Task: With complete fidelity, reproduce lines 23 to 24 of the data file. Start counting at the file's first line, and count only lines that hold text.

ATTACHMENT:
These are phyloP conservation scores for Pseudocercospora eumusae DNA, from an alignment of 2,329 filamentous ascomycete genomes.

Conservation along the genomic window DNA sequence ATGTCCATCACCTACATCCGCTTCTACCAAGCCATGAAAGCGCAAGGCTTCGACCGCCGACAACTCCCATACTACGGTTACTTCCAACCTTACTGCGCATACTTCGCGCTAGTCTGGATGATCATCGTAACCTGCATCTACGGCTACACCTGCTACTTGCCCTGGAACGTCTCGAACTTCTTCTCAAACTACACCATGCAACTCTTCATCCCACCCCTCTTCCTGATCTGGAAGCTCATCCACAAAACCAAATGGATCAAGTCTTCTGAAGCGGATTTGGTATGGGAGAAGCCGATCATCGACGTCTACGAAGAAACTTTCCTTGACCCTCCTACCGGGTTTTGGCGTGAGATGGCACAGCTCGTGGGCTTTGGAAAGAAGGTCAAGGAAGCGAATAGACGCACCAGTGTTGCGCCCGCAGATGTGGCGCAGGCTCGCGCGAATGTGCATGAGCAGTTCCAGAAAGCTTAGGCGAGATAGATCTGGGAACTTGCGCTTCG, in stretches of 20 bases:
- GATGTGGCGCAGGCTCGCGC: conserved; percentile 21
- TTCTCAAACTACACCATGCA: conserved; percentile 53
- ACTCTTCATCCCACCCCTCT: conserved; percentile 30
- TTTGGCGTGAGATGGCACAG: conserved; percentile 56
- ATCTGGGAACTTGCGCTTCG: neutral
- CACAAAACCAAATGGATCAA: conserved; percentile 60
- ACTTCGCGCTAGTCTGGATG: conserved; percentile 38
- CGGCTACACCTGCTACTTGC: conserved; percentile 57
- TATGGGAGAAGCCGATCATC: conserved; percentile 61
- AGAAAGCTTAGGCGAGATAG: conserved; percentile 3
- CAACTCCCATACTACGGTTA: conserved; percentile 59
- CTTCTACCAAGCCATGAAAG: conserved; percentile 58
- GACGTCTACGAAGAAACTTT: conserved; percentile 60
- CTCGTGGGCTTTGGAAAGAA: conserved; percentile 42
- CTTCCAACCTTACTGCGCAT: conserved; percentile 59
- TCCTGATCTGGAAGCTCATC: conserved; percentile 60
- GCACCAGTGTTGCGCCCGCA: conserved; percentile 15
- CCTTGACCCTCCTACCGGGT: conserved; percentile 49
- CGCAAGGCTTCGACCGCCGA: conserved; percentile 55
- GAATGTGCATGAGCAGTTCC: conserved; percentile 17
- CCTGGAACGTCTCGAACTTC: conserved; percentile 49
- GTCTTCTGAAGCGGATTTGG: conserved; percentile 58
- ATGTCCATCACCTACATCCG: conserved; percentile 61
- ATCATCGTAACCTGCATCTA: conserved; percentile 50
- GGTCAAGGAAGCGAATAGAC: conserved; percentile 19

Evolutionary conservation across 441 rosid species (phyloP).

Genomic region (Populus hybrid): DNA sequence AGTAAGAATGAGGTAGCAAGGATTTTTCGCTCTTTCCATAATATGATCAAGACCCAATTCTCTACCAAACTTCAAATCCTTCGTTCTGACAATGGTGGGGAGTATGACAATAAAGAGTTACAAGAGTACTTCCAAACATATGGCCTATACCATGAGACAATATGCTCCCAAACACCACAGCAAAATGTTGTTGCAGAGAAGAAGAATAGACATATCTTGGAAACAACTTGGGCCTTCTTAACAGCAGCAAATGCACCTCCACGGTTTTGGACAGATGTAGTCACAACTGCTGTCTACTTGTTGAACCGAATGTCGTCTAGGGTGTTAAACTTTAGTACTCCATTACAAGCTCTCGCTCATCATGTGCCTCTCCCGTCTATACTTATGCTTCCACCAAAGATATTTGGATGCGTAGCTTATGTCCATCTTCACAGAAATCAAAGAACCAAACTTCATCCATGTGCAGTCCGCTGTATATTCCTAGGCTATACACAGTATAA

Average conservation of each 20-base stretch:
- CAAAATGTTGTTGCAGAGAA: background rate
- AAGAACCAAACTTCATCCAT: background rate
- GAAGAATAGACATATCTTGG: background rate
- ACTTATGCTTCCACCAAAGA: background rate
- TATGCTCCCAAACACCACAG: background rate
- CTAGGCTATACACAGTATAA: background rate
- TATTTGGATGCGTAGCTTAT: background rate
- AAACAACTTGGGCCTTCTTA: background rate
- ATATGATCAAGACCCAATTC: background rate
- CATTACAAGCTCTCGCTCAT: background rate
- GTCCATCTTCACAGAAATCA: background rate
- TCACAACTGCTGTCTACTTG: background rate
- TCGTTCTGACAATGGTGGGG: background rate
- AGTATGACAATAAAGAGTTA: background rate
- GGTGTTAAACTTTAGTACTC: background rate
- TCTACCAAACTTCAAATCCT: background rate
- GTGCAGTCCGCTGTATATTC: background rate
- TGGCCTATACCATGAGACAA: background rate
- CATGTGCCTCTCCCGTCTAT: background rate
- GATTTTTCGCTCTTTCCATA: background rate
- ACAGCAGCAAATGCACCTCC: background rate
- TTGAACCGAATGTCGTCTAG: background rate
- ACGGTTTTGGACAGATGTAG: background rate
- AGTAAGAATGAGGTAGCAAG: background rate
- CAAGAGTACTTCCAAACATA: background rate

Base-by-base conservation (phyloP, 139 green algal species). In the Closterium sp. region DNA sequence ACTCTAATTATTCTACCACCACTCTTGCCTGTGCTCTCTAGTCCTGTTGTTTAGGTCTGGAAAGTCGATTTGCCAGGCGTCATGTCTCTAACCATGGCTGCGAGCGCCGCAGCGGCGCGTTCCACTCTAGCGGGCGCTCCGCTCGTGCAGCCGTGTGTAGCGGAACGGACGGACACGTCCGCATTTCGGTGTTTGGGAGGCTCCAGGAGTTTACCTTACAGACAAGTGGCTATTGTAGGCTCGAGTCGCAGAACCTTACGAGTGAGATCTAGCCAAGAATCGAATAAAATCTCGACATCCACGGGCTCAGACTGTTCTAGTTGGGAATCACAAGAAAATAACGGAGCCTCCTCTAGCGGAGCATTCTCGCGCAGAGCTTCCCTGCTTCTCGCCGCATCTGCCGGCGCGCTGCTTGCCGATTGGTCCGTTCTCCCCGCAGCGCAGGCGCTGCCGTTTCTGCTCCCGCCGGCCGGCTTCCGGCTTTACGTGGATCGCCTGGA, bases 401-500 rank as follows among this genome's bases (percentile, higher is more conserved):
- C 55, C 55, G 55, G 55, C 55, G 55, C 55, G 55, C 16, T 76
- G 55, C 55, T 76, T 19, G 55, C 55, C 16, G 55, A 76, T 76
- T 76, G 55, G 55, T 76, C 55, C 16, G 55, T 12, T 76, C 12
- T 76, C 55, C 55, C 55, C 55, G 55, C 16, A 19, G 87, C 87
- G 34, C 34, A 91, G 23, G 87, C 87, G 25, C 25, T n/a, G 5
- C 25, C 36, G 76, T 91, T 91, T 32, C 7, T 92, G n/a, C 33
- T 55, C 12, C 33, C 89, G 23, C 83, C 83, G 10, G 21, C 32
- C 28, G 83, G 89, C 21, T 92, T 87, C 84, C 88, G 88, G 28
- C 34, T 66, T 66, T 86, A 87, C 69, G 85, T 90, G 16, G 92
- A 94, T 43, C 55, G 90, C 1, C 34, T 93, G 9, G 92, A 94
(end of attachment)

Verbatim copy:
- CCTGGAACGTCTCGAACTTC: conserved; percentile 49
- GTCTTCTGAAGCGGATTTGG: conserved; percentile 58